Voice phishing

Voice phishing, or vishing, uses phone calls or voice messages to deceive people into revealing sensitive information or sending money to fraudsters. Callers posing as bank officials, tax agents, or tech support will claim there's an urgent issue that requires your immediate attention and personal details to resolve.

AI technology can use speech synthesis and voice cloning to mimic the voices of real individuals, such as a family member or employer. This makes the fraudulent communication much more convincing. For instance, an AI could generate a call that sounds exactly like your company's CEO, asking you to wire funds urgently for a confidential deal. Jericho Security offers training and resources to help you recognize these scams – before you’ve responded. 

Clone phishing

With clone phishing, the attacker replaces a legitimate link or attachment in an email with a malicious one before sending it. These emails look like they're from a trusted service you use, such as a utility company. The link, however, directs you to a phishing site designed to steal your information.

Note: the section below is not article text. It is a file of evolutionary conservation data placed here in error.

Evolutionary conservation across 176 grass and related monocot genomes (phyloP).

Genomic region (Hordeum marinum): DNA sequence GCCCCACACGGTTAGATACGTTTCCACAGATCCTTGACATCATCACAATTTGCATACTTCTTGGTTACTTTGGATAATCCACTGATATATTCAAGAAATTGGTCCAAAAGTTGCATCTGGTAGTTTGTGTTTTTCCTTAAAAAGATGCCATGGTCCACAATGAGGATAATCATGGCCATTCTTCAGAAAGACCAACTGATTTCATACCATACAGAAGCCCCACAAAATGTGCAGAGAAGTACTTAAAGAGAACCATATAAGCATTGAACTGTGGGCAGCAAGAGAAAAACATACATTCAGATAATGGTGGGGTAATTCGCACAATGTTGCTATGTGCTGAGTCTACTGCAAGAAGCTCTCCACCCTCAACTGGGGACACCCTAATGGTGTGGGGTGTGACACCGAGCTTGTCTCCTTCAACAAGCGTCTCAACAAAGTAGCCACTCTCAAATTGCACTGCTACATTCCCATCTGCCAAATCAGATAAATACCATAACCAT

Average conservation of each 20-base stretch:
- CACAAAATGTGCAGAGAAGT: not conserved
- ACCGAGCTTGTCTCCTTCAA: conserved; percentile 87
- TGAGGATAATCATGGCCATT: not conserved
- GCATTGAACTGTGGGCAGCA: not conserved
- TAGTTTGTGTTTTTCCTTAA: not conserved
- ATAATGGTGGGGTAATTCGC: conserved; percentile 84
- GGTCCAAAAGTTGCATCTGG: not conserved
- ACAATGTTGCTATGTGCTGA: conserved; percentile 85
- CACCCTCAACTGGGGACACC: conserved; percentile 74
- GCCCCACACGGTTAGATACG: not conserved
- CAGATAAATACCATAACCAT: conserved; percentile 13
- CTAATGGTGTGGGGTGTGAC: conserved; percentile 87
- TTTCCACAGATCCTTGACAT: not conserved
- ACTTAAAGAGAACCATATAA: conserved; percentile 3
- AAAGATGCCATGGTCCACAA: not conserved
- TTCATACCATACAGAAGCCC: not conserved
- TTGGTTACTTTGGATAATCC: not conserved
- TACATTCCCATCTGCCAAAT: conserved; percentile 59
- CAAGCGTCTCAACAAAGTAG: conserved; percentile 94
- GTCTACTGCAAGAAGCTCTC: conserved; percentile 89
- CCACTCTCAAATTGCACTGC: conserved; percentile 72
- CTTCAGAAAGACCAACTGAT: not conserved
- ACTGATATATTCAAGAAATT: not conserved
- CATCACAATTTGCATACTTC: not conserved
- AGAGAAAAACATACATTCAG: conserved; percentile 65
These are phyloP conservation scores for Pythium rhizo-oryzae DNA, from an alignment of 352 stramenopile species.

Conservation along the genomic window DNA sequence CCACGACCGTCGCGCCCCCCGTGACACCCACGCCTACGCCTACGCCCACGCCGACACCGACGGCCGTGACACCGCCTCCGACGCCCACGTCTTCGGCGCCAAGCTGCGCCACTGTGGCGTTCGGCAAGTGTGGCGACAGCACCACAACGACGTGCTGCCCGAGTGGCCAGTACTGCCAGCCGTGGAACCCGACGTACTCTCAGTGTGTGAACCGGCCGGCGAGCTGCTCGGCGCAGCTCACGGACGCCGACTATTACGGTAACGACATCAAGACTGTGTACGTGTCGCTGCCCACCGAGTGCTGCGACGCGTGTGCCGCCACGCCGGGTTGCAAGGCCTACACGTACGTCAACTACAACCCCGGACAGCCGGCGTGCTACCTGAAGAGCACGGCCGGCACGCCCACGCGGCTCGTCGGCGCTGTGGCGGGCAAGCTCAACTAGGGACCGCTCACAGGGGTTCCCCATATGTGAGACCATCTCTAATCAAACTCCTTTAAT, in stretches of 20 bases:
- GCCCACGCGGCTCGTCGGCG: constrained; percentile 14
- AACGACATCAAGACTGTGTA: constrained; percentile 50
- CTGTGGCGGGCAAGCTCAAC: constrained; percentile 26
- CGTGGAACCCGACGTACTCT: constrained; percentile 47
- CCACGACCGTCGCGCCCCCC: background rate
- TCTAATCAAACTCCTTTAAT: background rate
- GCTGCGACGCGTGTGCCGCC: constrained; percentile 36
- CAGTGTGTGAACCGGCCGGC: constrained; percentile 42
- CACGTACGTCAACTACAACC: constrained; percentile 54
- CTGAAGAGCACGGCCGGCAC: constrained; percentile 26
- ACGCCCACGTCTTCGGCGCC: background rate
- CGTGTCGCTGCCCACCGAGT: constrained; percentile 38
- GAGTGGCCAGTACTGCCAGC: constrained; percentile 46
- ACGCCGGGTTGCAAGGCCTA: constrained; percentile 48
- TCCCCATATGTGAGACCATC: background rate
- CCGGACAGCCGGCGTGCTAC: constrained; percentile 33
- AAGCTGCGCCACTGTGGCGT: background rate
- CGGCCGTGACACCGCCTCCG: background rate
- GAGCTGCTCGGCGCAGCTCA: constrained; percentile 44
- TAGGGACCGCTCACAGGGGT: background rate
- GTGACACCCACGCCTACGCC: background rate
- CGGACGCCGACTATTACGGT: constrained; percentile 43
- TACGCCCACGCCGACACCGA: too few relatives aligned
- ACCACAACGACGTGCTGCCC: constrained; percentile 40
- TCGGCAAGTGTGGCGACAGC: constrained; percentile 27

Cybercriminals are using AI to analyze patterns in the communication styles between you and your contacts or frequently used services. It can determine which types of messages you're most likely to trust and respond to, and then generate clone phishing attempts that perfectly mimic these interactions. This precision targeting makes clone phishing one of the most deceptive forms of phishing attacks.

Now that we've reviewed the different tricks scammers use, we're going to share 10 phishing prevention tips to help you avoid these traps. 

10 phishing prevention tips to help combat spam

Multicultural team of business people collaborating at a table with laptops

There are strategies you can incorporate into your daily routine to significantly reduce the risk of falling victim to cyberattacks. Here are some phishing protection tips to help you stay safe online: 

Use common sense

Trust your instinct. If an email, text, or call feels off, it probably is. Scammers often create a sense of urgency to provoke a quick response. Pause and think before you react to unexpected requests, especially those asking for immediate action.

Don’t provide sensitive information to unsolicited requests

Legitimate organizations will never ask for your personal details, like passwords or social security numbers, via email or text. Always verify the identity of the requester through official channels before sharing any information.

Don’t open attachments in suspect emails